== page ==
In the automotive industry, the first step towards abstraction of ECU’s interfaces and the topology began with the introduction of AUTOSAR Classic in 2004, while first steps towards service orientation came with AUTOSAR Adaptive first released in 2017. Since OEMs and suppliers have implemented a large amount of software built to be compatible with the AUTOSAR framework, they will also have to be supported by a new Automotive SOA approach. Only over time can this software be phased out and be replaced with newer software components.

Therefore, in order to reach the automotive SOA vision both new hardware and software solutions have to be brought into the automotive development environment in well-defined steps.

How We Can Untangle Vehicle Architecture with Automotive SOA

An initial step will be the introduction of universal microprocessor-based ECUs. Such ECUs have sufficient performance and memory size to support fully-featured automotive SOA implementations. The automotive SOA middleware provides the secure separation layer, hypervisor and the SOA-specific modules. 

This allows applications or services to run in dedicated partitions on top of standard operating systems that have many available applications with a central management partition that organizes the overall SOA framework. Support for AUTOSAR Adaptive will be provided from the beginning to ensure legacy compatibility and these ECUs typically support high-speed Ethernet versions (e.g. Gigabit Ethernet) supporting fast, new network-demanding applications.

The high-performance universal ECUs, on the one hand, allow a consolidation of these devices and lead to a significant cost reduction. On the other hand, additional ECUs can be introduced relatively easily if overall computing performance requires it due to the SOA framework approach, even after a car has left the manufacturing plant.

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Message Router Supporting Legacy ECUs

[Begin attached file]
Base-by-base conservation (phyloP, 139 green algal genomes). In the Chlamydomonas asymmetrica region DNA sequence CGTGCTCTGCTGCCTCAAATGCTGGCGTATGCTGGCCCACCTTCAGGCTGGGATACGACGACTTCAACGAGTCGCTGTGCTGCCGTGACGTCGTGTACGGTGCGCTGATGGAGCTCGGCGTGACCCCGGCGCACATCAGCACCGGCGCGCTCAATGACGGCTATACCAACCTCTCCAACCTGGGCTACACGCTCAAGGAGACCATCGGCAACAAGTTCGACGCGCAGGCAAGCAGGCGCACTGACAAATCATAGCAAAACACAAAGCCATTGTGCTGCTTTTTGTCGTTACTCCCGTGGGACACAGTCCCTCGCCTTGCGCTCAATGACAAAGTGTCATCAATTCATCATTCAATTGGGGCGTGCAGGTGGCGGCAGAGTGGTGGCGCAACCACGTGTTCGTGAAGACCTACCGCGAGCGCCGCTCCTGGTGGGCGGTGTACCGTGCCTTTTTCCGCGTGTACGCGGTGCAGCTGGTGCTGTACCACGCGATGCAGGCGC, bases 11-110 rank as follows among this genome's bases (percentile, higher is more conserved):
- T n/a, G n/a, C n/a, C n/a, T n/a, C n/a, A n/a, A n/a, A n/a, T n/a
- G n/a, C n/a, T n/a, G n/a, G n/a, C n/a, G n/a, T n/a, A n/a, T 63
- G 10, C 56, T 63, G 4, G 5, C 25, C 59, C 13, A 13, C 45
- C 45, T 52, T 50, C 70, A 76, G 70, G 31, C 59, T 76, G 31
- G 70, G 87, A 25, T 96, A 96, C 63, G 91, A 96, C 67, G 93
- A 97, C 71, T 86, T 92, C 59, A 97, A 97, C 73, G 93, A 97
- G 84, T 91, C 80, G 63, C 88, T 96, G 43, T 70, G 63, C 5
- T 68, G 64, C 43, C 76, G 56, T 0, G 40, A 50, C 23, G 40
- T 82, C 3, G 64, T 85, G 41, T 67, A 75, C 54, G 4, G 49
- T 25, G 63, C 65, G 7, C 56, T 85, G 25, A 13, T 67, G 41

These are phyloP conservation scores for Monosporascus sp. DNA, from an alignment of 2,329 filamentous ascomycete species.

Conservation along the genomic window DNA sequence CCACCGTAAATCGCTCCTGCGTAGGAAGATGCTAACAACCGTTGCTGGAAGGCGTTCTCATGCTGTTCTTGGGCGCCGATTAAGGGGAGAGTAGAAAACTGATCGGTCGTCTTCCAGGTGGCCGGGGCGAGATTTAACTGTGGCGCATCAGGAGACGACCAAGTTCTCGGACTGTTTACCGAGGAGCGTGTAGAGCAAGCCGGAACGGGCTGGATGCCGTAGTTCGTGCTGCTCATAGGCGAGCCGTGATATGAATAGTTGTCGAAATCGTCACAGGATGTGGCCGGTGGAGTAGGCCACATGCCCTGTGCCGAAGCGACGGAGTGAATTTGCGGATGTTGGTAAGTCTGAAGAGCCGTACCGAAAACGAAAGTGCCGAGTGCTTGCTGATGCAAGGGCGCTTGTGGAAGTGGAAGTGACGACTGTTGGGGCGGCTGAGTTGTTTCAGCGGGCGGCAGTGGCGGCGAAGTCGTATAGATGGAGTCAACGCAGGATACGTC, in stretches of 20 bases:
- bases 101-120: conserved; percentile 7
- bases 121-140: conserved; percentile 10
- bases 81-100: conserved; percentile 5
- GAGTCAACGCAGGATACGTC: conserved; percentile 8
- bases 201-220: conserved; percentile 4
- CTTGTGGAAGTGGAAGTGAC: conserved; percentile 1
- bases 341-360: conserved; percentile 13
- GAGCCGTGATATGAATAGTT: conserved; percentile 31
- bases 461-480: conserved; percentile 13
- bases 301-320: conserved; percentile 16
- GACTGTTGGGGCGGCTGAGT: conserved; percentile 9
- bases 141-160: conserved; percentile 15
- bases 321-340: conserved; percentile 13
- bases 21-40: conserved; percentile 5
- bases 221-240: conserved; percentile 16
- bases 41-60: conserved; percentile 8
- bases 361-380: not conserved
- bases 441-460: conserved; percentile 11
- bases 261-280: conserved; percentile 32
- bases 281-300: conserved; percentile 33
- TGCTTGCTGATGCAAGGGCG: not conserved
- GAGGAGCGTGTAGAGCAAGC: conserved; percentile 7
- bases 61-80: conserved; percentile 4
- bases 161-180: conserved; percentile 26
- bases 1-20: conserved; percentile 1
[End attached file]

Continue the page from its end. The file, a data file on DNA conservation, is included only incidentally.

To support existing low-performance ECUs, interfaces have to be adapted, their message formats converted, and the messages routed properly. For example, message routing protocols up to layer 5 have to be handled when using AUTOSAR. 

This requires a fast hardware-based routing solution with a rich set of Ethernet and legacy interfaces. This solution can either be integrated into the new high-performance ECUs or implemented as a stand-alone device, like an internal communications hub.

Domain Controller for External Communication

Connected and autonomous vehicles have strong needs for external communication. This includes all the V2X scenarios, download and installation of third-party applications, regular software maintenance by the automaker, audio and video calls by the user and entertainment content. 

All communication to the external world has to be highly secure in order to prevent malicious actors and applications from compromising the vehicle’s functionality and impacting driving safety. To perform these secure external functions, a dedicated domain controller needs to be introduced that is physically separate from other ECU implementations. This domain controller will support both wireline (Ethernet) and wireless (WLAN, mobile radio – 4G, 5G) external communication.

Low-Cost MCU-Based ECUs

Over time, the legacy low-cost ECUs will become technologically obsolete. More powerful microcontrollers with more integrated functions, like interfaces and more memory, will become available at a low cost which will enable the consolidation of these ECUs. 

It will allow a consistent implementation of the SOA framework also in these devices. When this is achieved, along with the implementation of Ethernet interfaces across the entire E/E Network, the communication infrastructure will become significantly simplified.